Kenyatta appeals for end to escalating DR Congo violence



Kenya’s former leader Uhuru Kenyatta appealed Wednesday for an end to violence in eastern Democratic Republic of Congo, whose mounting problems have sparked diplomatic tensions between the DR Congo and Rwanda.

Kenyatta is mediating in the conflict in the volatile region on behalf of the seven-nation East African Community (EAC) bloc. 

He “expressed deep concern over the sharply deteriorating situation” in North Kivu where fighting has broken out “between various armed groups, the Armed Forces of the (Democratic) Republic of Congo (FARDC) and the M23,” his office said in a statement.

DR Congo vs Rwanda

The statement was released a day after Rwanda fired at a fighter jet from the DR Congo that the government in Kigali claimed had violated its airspace. 

Kinshasa denied one of its aircraft had flown over Rwanda, and accused Kigali of an attack on the jet that it said amounted to “an act of war.”

The DR Congo — along with the United States and several European countries — has repeatedly accused Rwanda of backing the Tutsi-led M23 rebels, although Kigali denies the charge.

ALSO READ: DR Congo Tutsis face threats, prejudice amid rebel crisis

Kenyatta made no reference to the warplane incident but called for “cessation of all hostilities” and adherence to peace talks in the Angolan capital Luanda and Kenya’s Nairobi that unlocked a truce.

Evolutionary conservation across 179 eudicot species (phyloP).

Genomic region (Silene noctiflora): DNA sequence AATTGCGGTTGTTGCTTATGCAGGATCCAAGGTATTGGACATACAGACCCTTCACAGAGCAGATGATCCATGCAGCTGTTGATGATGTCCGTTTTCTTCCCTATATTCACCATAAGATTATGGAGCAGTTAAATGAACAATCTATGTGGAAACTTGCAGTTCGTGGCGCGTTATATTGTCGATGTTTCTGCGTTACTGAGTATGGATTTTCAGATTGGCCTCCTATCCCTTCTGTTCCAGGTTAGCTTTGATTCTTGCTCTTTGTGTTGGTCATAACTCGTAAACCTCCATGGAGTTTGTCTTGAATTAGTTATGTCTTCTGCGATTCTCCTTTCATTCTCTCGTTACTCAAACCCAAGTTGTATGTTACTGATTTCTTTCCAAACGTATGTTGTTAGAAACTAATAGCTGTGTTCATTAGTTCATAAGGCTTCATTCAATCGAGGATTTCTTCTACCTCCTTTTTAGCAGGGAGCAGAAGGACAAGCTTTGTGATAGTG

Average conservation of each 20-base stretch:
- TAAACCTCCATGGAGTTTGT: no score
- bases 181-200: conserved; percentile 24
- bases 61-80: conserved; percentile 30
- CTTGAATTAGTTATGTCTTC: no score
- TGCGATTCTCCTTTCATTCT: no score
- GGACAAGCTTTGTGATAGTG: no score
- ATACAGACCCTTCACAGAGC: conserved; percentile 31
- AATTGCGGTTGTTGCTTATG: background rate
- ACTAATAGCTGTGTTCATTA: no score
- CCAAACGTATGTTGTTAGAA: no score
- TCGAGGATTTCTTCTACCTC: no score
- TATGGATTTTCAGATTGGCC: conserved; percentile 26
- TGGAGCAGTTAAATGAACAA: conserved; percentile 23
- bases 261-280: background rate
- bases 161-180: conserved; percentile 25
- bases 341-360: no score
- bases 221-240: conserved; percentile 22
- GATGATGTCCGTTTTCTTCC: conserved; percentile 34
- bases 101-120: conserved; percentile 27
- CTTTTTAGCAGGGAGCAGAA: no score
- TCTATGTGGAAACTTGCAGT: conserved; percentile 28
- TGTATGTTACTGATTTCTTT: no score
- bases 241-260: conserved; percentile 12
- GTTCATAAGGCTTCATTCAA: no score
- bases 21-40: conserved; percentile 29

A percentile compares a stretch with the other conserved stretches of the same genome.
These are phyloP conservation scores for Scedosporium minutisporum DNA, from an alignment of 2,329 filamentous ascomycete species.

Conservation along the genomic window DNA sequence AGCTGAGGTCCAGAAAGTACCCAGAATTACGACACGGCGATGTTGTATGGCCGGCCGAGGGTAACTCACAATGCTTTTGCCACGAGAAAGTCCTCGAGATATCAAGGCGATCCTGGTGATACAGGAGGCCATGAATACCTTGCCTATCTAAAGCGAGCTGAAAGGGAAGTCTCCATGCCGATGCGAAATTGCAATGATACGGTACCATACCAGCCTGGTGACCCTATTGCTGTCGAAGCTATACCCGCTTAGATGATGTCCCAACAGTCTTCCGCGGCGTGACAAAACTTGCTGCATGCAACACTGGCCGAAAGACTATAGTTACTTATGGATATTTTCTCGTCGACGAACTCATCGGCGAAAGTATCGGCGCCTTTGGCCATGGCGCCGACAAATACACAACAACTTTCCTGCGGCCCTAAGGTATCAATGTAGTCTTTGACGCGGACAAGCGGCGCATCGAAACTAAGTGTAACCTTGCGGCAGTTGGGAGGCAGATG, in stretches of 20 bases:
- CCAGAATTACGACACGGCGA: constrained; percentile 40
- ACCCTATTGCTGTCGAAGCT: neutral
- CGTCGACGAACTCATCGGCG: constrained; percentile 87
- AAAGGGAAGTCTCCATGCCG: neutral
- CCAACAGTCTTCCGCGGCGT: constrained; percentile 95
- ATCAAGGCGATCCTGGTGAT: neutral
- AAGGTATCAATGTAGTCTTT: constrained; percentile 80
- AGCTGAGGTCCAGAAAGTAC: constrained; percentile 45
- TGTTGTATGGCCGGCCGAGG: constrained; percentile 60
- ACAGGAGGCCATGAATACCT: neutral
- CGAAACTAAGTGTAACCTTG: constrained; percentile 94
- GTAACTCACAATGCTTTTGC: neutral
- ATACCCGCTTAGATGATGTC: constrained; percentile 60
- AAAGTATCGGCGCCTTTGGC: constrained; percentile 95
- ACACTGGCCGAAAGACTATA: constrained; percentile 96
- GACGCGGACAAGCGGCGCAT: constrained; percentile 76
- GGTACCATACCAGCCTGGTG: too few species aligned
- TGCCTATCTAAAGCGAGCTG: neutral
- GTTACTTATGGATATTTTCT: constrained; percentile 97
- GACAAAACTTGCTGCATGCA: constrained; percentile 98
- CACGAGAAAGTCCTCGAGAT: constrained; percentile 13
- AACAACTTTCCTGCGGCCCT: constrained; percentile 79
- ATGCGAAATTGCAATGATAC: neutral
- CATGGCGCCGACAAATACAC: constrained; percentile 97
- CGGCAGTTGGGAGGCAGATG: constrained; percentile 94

“Expressing serious concerns for the targeted killings of civilians by armed groups and thousands of internally displaced people resulting from the two days of fighting in the region, the facilitator has once again called for the cessation of all hostilities,” the statement said. 

More attacks

Suspected Allied Democratic Forces (ADF) fighters killed at least 23 people in Beni area of North Kivu province at the weekend, local officials said on Monday. 

The attack was claimed by the Islamic State group, which has designated the ADF as its central African affiliate.

ALSO READ: ‘I decided to run’: Survivors recount escape from DR Congo massacre

A week earlier on January 15, suspected ADF operatives detonated a bomb in a church in North Kivu, killing at least 14 people and injuring 63.

Scores of armed groups roam the east of the mineral-rich DR Congo, many of them a legacy of two regional wars at the end of the 20th century that claimed millions of lives. 


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